antihistamines work against nausea and vomiting caused by
Opiate drugs or motion
The 5HT3-receptor antagonists bind to and block
serotonin receptors in the intestinal tract and the chemotrigger zone of the brain.
Dopamine antagonists directly block dopamine from binding to receptors in the
chemotrigger zone and the intestinal tract
Things to look at when assessing stool
Scant (Very small amount), Consistency, frequency, size, smell
Antiemetic (Side Effects)
- Vary with drug type
- Double vision
- ECG changes
Antiemetic (Adverse Effects)
- Vary with drug type
- Neuroleptic malignant syndrome
- Tardive dyskinesia
- Respiratory depression
Neuroleptic malignant syndrome
Rare but life threatening
- Fever/Respiratory distress/ Tachycardia/ Seizures/Diaphoresis/ BP change/ Palor/ Fatigue/Severe muscle stiffness
Antiemetics (Check Before)
- Baseline vital signs, LOC, weight, electrolyte levels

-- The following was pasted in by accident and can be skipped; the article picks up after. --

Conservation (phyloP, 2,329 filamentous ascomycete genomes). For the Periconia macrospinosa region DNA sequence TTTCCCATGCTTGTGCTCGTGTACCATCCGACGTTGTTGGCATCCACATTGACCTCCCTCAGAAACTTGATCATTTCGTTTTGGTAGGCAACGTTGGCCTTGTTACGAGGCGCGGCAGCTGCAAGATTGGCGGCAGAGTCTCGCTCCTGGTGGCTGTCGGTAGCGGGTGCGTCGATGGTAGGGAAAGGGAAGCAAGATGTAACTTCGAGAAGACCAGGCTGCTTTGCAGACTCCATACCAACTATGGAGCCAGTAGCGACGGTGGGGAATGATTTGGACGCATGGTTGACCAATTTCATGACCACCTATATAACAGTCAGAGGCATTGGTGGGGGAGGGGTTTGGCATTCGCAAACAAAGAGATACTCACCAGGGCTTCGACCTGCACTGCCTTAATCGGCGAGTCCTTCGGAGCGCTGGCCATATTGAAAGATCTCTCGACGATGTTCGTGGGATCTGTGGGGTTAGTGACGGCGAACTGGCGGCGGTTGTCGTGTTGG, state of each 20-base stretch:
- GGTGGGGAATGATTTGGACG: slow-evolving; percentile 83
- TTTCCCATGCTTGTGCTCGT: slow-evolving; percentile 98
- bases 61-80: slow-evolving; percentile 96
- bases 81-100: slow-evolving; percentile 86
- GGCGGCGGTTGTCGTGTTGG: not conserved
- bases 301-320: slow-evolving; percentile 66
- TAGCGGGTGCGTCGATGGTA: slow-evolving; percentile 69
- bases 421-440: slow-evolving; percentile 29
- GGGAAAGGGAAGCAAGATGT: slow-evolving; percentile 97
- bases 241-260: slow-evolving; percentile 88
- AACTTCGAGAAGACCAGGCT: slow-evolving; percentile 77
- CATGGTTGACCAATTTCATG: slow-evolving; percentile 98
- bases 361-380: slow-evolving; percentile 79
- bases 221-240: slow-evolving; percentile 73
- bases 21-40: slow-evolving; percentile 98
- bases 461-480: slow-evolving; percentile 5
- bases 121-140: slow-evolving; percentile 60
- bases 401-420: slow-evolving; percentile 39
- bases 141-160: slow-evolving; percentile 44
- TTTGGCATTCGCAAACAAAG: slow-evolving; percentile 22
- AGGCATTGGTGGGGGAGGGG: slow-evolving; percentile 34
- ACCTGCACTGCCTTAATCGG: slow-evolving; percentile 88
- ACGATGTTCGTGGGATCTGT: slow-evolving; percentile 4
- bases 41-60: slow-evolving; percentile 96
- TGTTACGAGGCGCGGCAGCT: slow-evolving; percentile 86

- Bowel sounds; assess for abdominal distention
- Obtain a complete list of drugs the patient is currently taking
Antiemetics (Check After)
- Episodes of nausea and vomiting
- Vital signs, daily weights, status of abdomen
- Immediately report any signs of respiratory depression
- Watch for signs of side effects or adverse effects
Antiemetics (Patient Teaching)
- Caution patients about driving or operating heavy equipment
- Instruct patients to use sunscreen, wear protective clothing, and avoid tanning beds
- Teach patients about the signs and symptoms of malignant neuroleptic syndrome and tardive dyskinesia
- Tell patients about eating foods with increased bulk and about the importance of drinking enough fluids to prevent constipation